Mobilization in a sending culture part 2
How do I know what God is calling me to after college? What is God’s will for my life? How do I know if I am making the right decision? Where should I move? What job should I take? What about the foreign mission field? How can I use my major to expand God’s kingdom?
These questions often plague students and produce anxiety, fear and confusion when they think about their future. Rather than just answering their questions, we must give our students a strong foundation. Shaping students’ spiritual foundation will help them anticipate their future with vision and clarity in the Great Commission.
In effective mobilization, we need to equip students in three critical areas:
- Perspective: students need a proper understanding of calling and contribution.
- Framework: students need convictions to guide them beyond the campus.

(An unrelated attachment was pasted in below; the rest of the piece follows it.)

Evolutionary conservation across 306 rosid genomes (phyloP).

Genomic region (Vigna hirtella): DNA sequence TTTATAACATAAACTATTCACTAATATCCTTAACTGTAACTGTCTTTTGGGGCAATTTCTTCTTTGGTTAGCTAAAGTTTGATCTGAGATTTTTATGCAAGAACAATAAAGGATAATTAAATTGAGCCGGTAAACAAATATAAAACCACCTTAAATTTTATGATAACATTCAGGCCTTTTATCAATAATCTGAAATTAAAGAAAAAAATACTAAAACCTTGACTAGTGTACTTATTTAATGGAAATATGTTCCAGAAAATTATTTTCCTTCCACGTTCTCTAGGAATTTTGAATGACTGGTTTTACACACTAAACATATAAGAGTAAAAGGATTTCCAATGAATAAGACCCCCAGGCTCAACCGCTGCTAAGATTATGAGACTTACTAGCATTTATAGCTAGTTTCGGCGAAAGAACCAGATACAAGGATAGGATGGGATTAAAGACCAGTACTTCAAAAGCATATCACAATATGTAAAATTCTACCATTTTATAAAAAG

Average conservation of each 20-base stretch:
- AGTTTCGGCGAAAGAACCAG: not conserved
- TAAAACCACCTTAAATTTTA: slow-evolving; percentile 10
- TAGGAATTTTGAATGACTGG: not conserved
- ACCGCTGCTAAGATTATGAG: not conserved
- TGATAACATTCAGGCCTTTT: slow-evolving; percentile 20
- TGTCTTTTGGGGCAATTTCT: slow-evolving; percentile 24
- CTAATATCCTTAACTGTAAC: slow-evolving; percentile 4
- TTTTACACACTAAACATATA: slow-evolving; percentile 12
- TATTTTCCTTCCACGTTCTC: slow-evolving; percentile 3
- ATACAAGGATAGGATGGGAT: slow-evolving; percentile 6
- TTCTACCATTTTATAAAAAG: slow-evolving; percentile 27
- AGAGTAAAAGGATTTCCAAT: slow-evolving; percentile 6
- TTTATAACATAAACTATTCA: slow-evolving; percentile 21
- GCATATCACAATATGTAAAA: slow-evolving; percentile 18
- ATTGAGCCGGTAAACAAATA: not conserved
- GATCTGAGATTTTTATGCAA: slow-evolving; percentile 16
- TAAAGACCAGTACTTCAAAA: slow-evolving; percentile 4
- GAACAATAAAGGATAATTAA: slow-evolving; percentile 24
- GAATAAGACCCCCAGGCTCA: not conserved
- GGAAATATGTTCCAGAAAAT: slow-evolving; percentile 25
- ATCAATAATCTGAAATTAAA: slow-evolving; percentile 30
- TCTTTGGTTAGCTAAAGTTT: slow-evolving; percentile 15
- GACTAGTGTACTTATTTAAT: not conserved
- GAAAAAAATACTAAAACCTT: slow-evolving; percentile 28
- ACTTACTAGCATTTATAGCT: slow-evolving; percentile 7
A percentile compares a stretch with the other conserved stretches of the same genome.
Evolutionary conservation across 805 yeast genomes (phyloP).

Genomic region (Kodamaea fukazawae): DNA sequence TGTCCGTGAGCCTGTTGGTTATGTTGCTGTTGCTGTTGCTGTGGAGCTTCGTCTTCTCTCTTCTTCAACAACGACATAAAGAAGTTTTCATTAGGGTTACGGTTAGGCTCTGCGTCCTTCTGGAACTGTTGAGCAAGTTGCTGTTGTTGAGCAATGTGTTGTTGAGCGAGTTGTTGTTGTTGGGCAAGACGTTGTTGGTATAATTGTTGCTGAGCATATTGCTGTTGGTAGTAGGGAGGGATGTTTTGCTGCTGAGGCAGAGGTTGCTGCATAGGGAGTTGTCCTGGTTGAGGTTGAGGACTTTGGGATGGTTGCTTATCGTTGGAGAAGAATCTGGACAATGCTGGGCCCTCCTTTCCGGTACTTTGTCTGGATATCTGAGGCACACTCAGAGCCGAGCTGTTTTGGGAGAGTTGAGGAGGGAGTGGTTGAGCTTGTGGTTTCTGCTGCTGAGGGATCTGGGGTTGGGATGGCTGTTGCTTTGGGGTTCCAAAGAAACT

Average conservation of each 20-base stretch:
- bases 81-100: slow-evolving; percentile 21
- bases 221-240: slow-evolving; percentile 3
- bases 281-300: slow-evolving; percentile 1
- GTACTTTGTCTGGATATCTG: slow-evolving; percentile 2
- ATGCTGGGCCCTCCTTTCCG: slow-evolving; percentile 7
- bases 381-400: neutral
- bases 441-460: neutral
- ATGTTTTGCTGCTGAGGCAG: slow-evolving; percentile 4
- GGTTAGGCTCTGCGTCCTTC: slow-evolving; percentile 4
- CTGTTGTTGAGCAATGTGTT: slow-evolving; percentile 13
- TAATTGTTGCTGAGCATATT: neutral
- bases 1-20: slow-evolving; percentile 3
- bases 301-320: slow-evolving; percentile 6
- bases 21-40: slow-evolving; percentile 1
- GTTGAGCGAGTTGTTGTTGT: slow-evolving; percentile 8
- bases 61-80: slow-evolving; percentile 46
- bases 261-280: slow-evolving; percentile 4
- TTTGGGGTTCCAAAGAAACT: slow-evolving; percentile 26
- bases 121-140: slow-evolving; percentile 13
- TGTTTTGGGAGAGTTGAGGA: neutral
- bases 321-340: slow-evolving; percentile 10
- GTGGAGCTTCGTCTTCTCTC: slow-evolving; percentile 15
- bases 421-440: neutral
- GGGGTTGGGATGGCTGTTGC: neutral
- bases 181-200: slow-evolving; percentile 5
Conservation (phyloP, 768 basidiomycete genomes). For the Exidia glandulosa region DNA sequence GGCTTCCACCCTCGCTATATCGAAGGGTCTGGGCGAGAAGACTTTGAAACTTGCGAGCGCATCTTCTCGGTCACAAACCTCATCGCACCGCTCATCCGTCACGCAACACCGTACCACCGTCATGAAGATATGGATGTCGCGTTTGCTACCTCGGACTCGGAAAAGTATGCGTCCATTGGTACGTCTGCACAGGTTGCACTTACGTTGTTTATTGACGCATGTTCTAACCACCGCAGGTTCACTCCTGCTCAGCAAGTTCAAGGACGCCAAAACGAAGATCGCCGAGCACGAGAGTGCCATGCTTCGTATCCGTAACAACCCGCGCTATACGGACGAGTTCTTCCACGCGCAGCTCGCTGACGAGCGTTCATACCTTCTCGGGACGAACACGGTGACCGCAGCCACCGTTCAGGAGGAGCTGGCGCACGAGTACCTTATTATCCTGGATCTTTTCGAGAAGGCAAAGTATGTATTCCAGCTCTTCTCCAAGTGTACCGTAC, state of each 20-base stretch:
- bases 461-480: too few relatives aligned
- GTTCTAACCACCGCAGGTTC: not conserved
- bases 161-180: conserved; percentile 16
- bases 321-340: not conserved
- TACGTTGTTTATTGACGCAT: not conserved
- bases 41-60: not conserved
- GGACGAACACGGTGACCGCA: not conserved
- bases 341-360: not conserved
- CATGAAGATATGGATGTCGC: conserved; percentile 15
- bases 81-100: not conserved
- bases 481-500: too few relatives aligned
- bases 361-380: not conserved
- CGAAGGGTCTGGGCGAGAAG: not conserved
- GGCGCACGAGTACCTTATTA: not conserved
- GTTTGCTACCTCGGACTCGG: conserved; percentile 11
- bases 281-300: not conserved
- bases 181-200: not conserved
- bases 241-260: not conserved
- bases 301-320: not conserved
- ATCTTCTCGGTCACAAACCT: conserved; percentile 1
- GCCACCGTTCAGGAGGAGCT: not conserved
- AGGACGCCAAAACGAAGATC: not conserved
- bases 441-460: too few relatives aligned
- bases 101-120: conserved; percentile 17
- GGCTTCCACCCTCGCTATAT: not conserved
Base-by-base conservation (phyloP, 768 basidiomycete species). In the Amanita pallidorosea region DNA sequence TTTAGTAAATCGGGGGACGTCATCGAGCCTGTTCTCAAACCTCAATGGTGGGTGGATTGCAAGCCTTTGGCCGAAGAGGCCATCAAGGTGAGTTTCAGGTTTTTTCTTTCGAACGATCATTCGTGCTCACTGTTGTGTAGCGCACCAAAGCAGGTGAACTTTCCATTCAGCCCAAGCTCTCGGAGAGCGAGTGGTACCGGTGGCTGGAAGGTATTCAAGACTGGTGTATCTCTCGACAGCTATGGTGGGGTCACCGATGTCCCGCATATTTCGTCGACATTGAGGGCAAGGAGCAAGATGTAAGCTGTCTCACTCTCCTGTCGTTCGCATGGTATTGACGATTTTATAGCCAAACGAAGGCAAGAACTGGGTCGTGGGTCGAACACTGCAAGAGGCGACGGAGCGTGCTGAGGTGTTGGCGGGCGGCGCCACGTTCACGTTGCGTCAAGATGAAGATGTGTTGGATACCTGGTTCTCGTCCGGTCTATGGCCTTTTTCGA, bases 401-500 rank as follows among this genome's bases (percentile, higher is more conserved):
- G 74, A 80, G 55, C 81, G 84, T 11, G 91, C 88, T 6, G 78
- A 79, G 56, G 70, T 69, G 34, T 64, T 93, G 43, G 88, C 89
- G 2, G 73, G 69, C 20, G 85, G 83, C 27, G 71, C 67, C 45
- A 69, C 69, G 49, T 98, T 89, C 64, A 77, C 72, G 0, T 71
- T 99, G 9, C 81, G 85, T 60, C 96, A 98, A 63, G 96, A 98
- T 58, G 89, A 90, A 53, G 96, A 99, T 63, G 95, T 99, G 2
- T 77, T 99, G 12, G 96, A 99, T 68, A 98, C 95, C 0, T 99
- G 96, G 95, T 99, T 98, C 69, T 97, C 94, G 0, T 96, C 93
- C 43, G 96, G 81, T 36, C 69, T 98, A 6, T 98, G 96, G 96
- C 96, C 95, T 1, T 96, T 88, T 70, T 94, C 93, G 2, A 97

- Experience: students need to develop a pattern of Kingdom-oriented decision making.
Perspective: Understanding Calling and Contribution
Calling is often a mystical and often paralyzing word for college seniors. We need to help students look in God’s word for a clear, simple view on calling.
Throughout the New Testament, we see calling laid out as a general call to know Christ, become like Him and live out His Mission. All believers share Christ’s primary and unchanging calling. As ambassadors of Christ, we are commissioned to bring His redemptive story to all nations.
For verses related to a calling read, Mark 1:16-20, Mark 2:13-17, Mark 3:13-14, Matthew 10:1-7, 2 Corinthians 5, Ephesians 4:1-4, 1 Thessalonians 4, 1 Thessalonians 5:16-24, 2 Thessalonians 1:11, 2 Peter 1:5-11. The book Just Do Something by Kevin DeYoung is a great resource as well.
Everyone has a unique contribution (or secondary calling) within this primary calling. Contribution can be influenced gifting, work and life experience, opportunity, personality, vision, passions, etc. One of the best parts of our job is helping students develop their vision for how they can contribute to the Great Commission.